Chris Hovenden puts his best foot forward to test the On Cloud X trainers, shoes which the Swiss company claims are “the world’s lightest fully cushioned shoe for Running Remixed.”
|On Cloud X trainers
|Storm & Flash (see website for other colours).
|B+ Very impressive
On the road with the Cloud X
Worn by Tim Don, Javier Gomez, Will Clarke, and Nicola Spirig, to name just a few from the world of triathlon; not to mention they are the kicks of choice for elite British runners like Chris Thompson and Andy Vernon. It’s fair to say On trainers are making a big impact in the running shoe market.
In short, I had thought the On Cloud shoes were brilliant, until I started wearing the Cloud X. For an extra £10 you get a pair of shoes that are just that little better in almost every way.
The Cloud X’s upper is a netted mesh which is light and breathable. Further, the lack of printed decals/overlay or a lip on the edge of the sole meant I was able to wear a shoe that at first glance looked too narrow – in fact, I found the Cloud X came up slightly bigger than the Cloud.
The Cloud X’s last is quite slim, however the toe-box is fairly wide and the features mentioned above meant the size 43 test shoes were able to accommodate my irritatingly wide feet.
I was slightly concerned that an unfortunate by-product of the toe-box, the mesh upper, and the lack of a lip on the edge of the sole, would be a shoe that felt unstable and prevented me from running at speed with confidence.
The relatively thin but strategically placed padding in the heel is designed to keep your foot secure whilst also being comfortable.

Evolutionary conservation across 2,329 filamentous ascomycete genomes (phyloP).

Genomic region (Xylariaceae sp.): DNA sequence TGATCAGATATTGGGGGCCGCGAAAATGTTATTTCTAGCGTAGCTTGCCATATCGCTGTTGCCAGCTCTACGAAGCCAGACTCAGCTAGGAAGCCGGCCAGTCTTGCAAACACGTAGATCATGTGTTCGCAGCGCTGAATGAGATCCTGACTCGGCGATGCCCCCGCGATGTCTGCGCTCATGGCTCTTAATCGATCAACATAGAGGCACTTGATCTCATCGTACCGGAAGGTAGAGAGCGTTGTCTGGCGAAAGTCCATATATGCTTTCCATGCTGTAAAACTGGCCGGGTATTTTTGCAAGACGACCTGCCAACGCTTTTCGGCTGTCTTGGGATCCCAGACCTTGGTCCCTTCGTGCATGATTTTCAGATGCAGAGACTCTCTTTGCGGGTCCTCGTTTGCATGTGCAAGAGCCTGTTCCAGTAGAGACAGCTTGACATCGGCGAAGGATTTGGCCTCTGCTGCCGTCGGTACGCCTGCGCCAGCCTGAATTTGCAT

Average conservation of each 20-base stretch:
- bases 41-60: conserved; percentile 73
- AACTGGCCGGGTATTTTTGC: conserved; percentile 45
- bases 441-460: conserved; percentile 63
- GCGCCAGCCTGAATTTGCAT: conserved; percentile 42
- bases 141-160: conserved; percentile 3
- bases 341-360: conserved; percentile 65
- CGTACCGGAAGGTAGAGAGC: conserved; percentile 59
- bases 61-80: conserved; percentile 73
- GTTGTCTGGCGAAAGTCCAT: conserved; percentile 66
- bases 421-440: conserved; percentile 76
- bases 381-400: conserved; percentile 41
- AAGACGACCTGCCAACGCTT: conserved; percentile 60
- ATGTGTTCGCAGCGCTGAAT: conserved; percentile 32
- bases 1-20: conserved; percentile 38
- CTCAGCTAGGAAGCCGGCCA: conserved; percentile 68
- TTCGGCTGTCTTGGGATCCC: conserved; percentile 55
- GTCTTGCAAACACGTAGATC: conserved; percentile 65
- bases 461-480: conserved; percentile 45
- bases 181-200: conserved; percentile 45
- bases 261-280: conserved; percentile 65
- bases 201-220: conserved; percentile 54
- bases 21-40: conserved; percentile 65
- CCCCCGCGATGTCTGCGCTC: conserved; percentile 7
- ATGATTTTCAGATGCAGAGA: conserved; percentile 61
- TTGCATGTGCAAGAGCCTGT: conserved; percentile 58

I put the shoes through their paces across a variety of terrain and routes, even on some testing trail runs, and my fears were unfounded – the Cloud X performed very well.
On calls the Cloud X “the world’s lightest fully cushioned shoe for Running Remixed”. I’m not sure if that claim can be substantiated, however on the Tri247 scales the size 43 were an impressive 232g per shoe.
Having worn the Cloud X for several months, including for triathlons, run races, and numerous training sessions, they are a good compromise between an extreme racing flat and a more versatile shoe. Light, with a 6mm heel to toe drop, and firm enough for shorter foot races whilst also offering sufficient cushioning for longer runs of around 20km – although, on a couple of initial runs the balls of my feet felt a little tender after running on hard surfaces – and dynamic gym sessions.
Unlike the Cloud, the Cloud X don’t come with elastic laces – not a major issue, and installing elastic laces is no biggie.
I had concerns that on particularly hot days I would struggle slipping my bare foot into the Cloud X when rushing through T2; when practising in a changing room before a race on a scorching day, the inner sole kept bunching up – but in race conditions, I have had no problems at all. In fact, having worn the Cloud X without socks on various occasions they were fine for triathlons with 5 to 10k long run legs, and only once did I suffer with blisters.
I was, and I am, a big fan of the Cloud X – they have been my go to running shoe for several months. However, there is an elephant in the room. In addition to the unavoidable stone collection attributes of the ‘Cloud’ shaped sole, I have concerns over the long term durability of the Cloud X – like many lightweight shoes with mesh uppers, the Cloud X were susceptible to wear and tear a bit quicker than I would like when spending north of £100.
Sharp looking, versatile, comfortable, and fast shoes. However, not the most robust.